Teacher observing child playing.

Ready Kids, Resilient Families

Transforming the early education system of care to support the resiliency of kids and their families.

About Ready Kids, Resilient Families

Opportunity:

Help children be ready for kindergarten through a stronger, interconnected early education and a childcare system that builds family resiliency and economic well-being.
 

Challenge:

COVID-19 revealed the importance of an accessible and affordable early education and childcare sector for families of all incomes. Without early education and care providers, families may not be able to maintain employment and young children miss out on support during the most critical years of brain development. Additionally, some families, such as those experiencing homelessness or housing instability, have challenges accessing childcare and education that meets their family’s needs. COVID-19 surfaced the deep relationships that providers have with families, as they are often the first to know about a job loss, housing challenge or family health issue. It is critical for the sector to leverage these relationships in new ways ensuring children are offered the best early education possible while supporting the resiliency of the whole family.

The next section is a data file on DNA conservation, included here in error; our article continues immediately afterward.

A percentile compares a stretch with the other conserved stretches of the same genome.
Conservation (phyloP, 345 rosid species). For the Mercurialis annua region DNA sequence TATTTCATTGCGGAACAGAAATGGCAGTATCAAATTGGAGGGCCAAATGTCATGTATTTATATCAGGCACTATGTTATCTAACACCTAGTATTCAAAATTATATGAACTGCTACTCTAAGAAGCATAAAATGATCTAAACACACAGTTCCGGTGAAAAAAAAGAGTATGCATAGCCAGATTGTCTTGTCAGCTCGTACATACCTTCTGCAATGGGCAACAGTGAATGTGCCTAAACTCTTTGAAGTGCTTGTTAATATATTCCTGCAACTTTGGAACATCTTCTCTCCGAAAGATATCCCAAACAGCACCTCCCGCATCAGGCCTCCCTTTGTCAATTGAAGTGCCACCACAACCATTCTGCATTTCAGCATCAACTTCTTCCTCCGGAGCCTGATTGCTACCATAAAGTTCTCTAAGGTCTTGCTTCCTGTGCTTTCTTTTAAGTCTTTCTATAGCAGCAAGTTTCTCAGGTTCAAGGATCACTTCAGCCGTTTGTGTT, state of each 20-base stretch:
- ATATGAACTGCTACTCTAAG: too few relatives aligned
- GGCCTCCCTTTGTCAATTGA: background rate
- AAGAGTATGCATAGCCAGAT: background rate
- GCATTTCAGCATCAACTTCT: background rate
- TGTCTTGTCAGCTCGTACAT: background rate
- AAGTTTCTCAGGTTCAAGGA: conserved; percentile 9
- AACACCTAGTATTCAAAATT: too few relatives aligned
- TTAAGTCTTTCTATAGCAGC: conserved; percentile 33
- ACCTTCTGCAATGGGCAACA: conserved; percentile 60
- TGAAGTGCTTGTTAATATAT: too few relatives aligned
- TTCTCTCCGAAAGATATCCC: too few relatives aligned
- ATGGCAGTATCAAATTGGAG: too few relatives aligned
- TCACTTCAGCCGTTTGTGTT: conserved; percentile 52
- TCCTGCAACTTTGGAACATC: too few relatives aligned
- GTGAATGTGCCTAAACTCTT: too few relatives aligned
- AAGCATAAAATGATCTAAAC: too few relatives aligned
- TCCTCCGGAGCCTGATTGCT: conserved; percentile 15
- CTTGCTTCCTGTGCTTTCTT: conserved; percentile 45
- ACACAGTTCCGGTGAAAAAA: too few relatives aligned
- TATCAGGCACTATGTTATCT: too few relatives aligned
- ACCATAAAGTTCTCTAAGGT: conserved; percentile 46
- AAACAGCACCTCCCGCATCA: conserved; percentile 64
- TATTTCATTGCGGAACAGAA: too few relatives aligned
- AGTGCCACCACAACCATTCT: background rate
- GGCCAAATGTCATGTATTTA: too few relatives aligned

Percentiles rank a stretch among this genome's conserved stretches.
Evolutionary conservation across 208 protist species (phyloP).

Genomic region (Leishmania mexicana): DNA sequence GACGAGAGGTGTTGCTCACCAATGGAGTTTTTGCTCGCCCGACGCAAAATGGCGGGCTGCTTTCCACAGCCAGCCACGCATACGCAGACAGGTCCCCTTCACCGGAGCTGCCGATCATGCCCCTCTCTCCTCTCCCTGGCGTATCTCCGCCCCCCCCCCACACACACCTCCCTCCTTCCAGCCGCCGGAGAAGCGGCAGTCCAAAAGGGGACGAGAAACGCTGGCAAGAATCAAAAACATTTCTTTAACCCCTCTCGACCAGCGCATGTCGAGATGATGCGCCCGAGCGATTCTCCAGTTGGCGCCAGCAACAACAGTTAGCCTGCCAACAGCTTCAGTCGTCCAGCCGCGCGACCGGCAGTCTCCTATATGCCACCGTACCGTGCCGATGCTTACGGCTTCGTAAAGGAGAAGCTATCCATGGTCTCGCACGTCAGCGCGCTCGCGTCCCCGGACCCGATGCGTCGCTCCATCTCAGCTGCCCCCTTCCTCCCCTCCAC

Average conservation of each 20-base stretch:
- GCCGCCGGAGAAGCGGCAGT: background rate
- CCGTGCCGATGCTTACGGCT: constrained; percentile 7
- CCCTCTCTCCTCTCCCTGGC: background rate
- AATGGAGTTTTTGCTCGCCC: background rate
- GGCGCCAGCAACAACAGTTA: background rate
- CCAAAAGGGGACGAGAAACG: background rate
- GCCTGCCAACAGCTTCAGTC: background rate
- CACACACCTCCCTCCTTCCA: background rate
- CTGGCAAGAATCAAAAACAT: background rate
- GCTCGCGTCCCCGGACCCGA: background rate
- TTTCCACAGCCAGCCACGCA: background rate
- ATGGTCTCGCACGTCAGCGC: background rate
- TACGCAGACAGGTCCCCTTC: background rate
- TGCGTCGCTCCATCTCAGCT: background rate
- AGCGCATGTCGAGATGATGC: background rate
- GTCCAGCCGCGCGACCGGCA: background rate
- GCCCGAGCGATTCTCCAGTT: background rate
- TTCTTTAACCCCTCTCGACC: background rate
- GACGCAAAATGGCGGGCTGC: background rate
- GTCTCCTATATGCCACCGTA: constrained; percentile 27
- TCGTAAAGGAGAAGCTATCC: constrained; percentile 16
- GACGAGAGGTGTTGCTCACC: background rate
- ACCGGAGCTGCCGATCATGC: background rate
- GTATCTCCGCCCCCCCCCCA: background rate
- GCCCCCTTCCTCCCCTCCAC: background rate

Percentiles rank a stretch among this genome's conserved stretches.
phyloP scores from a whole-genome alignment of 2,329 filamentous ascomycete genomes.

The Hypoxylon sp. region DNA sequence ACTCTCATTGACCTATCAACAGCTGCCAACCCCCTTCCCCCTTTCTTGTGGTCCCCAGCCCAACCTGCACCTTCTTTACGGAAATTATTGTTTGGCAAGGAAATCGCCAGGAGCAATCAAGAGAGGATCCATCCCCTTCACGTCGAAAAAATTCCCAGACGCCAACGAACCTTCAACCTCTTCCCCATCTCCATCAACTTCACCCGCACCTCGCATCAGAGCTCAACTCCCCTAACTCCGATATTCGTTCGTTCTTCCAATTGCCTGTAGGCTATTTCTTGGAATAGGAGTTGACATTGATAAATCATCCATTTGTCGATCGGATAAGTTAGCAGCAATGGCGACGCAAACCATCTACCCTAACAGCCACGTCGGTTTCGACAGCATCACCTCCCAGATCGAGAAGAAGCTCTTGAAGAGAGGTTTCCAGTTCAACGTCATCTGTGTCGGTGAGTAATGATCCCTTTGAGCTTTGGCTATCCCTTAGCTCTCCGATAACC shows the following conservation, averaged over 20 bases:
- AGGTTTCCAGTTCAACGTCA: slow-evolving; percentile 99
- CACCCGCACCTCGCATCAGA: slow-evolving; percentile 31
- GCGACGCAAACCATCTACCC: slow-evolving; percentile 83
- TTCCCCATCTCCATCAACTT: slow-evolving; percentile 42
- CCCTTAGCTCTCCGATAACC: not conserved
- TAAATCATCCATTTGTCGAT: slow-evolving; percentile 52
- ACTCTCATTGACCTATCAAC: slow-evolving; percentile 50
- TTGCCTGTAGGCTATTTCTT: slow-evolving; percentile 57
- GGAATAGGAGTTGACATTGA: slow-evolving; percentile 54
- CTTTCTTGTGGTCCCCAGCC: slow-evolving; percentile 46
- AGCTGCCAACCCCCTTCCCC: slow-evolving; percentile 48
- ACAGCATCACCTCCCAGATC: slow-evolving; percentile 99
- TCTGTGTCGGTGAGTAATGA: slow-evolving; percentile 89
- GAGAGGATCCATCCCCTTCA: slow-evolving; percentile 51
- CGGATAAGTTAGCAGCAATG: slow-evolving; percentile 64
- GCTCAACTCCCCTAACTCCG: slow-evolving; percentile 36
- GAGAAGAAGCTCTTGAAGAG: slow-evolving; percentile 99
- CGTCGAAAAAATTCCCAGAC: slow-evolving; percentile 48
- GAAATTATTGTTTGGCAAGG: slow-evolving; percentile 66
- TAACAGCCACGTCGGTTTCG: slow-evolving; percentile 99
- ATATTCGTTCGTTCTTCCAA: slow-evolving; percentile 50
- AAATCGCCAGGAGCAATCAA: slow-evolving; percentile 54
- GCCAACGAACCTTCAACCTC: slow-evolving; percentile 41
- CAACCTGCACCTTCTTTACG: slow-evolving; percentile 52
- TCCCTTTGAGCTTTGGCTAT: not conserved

Portfolio Composition:

Investment of $2,385,000 in 11 partners


Systems Change Partners

  • 4C for Children
  • Bethany House Services, Inc.
  • Best Point Behavioral Health (formerly The Children's Home of Cincinnati)
  • Child Focus, Inc.
  • Corporation for Ohio Appalachian Development
  • Every Child Succeeds
  • Found House Interfaith Housing Network
    (formerly Interfaith Hospitality Network of Greater Cincinnati, Inc.)
  • Learning Grove
  • Redwood
  • Seedsowers Inc. dba In GOD'S Hands Christian Youth Center
  • YWCA Greater Cincinnati

Community Feedback

“Finances become a challenge. Working makes it so you end up spending less time with children. I’m not always able to be there for my daughter so she can grow into who she wants to be.” 
 

– Community member and parent 

“It’s hard to find quality child care near my home and we need child care services near or at our employers so we can spend time at lunch or breaks.”  

 

– Community member and parent 

What we know

Childhood development during the first five years of life is important for later well-being and economic mobility